Everyone has felt out of control at some time. They repeat behaviors that got them into trouble in the past, or do things that they know are counter-productive. Deep inside of us are feelings, beliefs and motivations that shape our lives without our even realizing it. The reason is that childhood experiences cast a long shadow. They are processed by a child's developing brain and blueprints laid down that will powerfully affect our future. These blueprints have to do with how we feel about ourselves, what we expect to happen to us in relationship, and even how we view the world. They are unconscious, meaning that that we are not aware of their existence even as they guide our footsteps along familiar emotional paths. The patterns can be healthy, but sometimes they are dysfunctional and lead to depression, anxiety, substance abuse, relationship problems, and unfulfilled potential.

I see my job as midwife to the client's process of psychological change. I create a safe place for clients to examine their lives. As they come to know and understand themselves, self-acceptance grows. At the same time, clients learn how adaptations to difficult experiences from their past have been "wired in" and are influencing their present. However, knowing is not enough. New research reveals a way forward. We have to break up those old patterns and do things differently to rewire our brains. Change really is possible!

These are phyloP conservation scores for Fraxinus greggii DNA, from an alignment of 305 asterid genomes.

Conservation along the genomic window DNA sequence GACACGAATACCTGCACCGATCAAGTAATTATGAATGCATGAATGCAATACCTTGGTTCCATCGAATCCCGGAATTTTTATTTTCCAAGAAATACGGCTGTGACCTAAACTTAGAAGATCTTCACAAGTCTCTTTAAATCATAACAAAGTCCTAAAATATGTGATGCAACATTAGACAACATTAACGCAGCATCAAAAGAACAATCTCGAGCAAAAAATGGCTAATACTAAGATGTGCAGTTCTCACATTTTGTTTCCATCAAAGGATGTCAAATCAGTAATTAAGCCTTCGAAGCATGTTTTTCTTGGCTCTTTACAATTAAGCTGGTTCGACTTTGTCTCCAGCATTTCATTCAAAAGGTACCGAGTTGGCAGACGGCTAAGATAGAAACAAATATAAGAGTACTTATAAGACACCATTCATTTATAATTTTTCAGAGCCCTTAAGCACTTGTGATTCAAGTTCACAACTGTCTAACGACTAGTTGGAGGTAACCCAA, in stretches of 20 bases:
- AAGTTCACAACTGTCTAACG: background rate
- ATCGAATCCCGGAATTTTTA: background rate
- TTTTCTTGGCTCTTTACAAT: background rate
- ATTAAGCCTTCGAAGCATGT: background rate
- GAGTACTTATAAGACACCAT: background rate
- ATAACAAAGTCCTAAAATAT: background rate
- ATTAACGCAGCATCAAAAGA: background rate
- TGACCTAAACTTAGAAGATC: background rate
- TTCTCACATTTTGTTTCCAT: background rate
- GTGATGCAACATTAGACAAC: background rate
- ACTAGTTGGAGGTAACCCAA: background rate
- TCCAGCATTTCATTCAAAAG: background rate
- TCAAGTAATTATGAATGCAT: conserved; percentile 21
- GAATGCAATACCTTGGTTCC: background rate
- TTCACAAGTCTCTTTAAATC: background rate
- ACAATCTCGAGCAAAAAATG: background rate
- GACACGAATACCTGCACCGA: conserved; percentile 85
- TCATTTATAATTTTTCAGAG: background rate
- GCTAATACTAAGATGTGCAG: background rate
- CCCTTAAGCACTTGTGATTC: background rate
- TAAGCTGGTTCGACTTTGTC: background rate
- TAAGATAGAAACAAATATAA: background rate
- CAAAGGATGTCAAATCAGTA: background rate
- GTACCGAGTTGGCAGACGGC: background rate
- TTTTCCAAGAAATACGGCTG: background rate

Every therapist brings a wide variety of experiences to their practice with clients. In my case, an early interest in science led to a B.Sc. from the University of Toronto and a career in a biochemistry lab. I married and have two children. When I decided to become a psychotherapist, I chose The Centre for Training in Psychotherapy. It has an unusual program in that it emphasizes personal therapy and development in addition to psychodynamic theory. I have spent time in "the other chair" and know what that is like. I graduated in 1997 and have been working with clients ever since. When the practice of psychotherapy was regulated in April 2015, I became a member of the new College and am now a Registered Psychotherapist.

I love being a therapist. It is work that touches on every dimension of human experience: the intellectual, emotional, and spiritual. All are enriched by it.

If you wish to contact me, please call me at 416-221-7034 or 416-968-7637 ext. 1, or email me at dbarman@primus.ca.